lovely and still affecting souffle called Innocents Abroad, which none of
the winners could duplicate or even aspire to. So what else is new? As
Keith Richards says, "90 percent of everything is crap." MT is an
exception. Behold the American voice:
They pronounce it 'Pom-pay-e.' I always
had an idea that you went down into Pompeii with torches, by the way of
damp, dark stairways, just as you do in silver mines, and traversed
gloomy tunnels with lava overhead and something on either hand like
dilapidated prisons gouged out of the solid earth, that faintly
resembled houses. But you do nothing of the kind. Fully one-half of the
buried city, perhaps, is completely exhumed and thrown open freely to
the light of day; and there stand the long rows of solidly-built brick
houses (roofless) just as they stood eighteen hundred years ago, hot
with the flaming sun; and there lie their floors, clean-swept, and not
a bright fragment tarnished or wanting of the labored mosaics that
pictured them with the beasts, and birds, and flowers which we copy in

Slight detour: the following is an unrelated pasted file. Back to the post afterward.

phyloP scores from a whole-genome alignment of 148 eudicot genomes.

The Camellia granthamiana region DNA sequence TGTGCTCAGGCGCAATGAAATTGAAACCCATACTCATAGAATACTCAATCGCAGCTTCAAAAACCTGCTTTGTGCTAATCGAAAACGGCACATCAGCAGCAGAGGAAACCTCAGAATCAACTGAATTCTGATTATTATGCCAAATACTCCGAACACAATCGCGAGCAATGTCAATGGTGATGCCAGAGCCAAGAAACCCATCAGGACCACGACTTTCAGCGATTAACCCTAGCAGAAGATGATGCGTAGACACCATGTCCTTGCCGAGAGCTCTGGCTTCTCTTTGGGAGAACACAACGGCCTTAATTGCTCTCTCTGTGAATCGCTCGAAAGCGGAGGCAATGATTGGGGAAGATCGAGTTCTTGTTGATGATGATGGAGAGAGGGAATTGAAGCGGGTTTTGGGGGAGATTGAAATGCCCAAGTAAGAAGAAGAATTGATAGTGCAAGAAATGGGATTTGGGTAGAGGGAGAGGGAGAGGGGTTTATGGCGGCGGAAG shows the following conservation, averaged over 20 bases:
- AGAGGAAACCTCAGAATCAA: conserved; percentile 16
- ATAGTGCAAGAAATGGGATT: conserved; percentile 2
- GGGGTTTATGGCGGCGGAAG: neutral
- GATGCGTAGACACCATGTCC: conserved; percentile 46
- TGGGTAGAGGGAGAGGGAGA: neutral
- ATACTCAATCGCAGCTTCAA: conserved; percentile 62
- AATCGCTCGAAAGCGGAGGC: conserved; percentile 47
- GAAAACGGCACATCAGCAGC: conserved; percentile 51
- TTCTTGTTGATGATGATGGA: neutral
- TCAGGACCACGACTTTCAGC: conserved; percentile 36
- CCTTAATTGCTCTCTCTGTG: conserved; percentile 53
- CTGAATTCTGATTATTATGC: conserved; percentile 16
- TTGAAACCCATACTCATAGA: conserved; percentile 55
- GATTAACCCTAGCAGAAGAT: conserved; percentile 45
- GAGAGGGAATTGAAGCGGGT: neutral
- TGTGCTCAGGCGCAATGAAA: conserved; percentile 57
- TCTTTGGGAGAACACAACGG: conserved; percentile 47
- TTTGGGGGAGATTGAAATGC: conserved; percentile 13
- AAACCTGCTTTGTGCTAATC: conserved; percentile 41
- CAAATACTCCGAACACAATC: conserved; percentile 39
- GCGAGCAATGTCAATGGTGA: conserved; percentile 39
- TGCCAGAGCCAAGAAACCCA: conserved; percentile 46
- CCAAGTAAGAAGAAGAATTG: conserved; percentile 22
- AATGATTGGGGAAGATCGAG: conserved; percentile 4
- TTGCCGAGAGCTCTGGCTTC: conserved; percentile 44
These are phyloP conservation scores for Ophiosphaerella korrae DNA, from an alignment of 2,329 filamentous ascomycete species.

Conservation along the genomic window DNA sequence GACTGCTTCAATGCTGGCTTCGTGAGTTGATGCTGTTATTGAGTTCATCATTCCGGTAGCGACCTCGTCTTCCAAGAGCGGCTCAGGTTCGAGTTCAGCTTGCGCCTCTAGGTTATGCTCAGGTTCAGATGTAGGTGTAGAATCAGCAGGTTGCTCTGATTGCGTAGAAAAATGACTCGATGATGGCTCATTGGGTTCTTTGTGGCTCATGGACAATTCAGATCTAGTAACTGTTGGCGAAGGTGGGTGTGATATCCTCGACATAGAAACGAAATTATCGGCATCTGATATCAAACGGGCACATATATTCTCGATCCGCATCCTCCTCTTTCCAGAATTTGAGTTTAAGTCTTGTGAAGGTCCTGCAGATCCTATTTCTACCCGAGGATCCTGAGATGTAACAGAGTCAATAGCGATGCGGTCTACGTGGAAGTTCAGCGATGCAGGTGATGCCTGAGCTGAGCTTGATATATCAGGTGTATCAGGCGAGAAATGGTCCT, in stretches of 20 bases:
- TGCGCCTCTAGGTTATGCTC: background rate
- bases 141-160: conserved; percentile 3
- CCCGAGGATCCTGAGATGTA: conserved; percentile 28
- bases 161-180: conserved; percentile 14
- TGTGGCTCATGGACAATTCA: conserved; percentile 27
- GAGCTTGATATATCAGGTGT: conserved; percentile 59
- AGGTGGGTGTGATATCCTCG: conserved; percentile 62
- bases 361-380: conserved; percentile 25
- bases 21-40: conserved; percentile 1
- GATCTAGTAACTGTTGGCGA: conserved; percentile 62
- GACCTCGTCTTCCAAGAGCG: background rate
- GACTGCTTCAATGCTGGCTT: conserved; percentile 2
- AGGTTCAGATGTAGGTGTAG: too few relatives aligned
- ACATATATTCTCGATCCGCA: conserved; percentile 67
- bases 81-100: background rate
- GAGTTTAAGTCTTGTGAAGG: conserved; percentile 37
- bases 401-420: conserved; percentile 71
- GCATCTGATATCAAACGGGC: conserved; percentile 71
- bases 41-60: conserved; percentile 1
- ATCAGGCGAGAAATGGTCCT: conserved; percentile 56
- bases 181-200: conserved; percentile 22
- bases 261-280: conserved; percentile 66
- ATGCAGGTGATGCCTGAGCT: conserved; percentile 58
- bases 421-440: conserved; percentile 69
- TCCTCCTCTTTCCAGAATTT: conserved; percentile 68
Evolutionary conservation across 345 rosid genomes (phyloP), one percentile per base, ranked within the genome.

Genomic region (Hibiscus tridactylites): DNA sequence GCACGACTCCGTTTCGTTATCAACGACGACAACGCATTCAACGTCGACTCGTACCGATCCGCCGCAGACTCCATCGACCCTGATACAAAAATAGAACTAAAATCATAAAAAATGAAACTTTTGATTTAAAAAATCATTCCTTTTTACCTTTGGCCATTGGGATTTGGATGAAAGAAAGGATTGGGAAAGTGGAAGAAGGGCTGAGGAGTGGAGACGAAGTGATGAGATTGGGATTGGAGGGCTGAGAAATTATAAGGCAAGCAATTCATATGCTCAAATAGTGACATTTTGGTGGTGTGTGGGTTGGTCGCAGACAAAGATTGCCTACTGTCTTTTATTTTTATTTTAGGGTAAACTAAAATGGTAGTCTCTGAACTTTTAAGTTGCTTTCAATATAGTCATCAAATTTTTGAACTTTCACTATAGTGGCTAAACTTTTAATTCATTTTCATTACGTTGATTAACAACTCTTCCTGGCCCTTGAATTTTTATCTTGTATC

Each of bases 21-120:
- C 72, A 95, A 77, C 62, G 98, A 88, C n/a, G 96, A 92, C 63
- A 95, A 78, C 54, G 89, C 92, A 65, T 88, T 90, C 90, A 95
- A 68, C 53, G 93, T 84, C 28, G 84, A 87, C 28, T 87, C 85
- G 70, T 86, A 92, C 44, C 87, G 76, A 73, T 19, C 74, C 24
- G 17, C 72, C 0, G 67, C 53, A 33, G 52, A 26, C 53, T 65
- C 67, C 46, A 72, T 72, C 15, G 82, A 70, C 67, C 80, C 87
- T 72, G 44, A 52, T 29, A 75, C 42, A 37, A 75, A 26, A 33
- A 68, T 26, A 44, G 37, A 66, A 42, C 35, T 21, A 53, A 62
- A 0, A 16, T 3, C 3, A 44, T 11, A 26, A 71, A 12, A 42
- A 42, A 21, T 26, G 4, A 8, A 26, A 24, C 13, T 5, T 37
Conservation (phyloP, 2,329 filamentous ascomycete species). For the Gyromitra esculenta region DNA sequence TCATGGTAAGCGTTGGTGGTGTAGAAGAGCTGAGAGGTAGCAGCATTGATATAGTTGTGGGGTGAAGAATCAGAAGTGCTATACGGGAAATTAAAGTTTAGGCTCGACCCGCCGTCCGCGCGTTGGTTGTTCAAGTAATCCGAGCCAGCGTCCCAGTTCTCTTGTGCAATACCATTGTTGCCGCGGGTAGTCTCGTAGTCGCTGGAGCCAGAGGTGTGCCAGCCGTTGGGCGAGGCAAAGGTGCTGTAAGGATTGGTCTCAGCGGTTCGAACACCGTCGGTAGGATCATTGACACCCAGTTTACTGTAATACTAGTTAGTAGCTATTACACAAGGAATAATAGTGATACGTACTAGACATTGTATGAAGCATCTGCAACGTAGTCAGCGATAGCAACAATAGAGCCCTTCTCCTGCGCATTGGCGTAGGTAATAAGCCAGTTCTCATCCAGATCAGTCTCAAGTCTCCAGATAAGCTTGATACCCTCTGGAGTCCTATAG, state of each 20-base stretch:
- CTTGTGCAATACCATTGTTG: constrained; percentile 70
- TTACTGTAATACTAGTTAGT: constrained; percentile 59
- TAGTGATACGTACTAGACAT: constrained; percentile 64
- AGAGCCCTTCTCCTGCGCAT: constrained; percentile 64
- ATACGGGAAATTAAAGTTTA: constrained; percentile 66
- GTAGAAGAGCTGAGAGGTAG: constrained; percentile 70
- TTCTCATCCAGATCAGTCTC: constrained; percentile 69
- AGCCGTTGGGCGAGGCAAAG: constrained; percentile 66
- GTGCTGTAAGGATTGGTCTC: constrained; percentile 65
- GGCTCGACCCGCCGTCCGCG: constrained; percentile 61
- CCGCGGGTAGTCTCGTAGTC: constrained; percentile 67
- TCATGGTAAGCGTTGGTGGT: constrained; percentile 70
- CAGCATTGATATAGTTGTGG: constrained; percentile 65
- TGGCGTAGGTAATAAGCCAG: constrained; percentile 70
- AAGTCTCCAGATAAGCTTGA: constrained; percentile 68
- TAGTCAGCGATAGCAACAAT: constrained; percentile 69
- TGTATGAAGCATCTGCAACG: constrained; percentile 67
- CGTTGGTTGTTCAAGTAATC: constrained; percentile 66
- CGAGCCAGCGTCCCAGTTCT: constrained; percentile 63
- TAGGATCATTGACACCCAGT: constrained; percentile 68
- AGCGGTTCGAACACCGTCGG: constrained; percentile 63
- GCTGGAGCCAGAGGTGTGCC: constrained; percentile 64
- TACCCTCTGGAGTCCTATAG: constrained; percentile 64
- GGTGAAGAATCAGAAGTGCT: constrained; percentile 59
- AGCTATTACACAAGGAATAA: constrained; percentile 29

perishable carpets to-day; and there are the Venuses, and Bacchuses,
and Adonises, making love and getting drunk in many-hued frescoes on
the walls of saloon and bed-chamber; and there are the narrow streets
and narrower sidewalks, paved with flags of good hard lava, the one
deeply rutted with the chariot-wheels, and the other with the passing
feet of the Pompeiians of by-gone centuries; and there are the
bake-shops, the temples, the halls of justice, the baths, the
theatres—all clean-scraped and neat, and suggesting nothing of the
nature of a silver mine away down in the bowels of the earth. The
broken pillars lying about, the doorless doorways and the crumbled tops
of the wilderness of walls, were wonderfully suggestive of the "burnt
district" in one of our cities, and if there had been any charred
timbers, shattered windows, heaps of debris, and general blackness and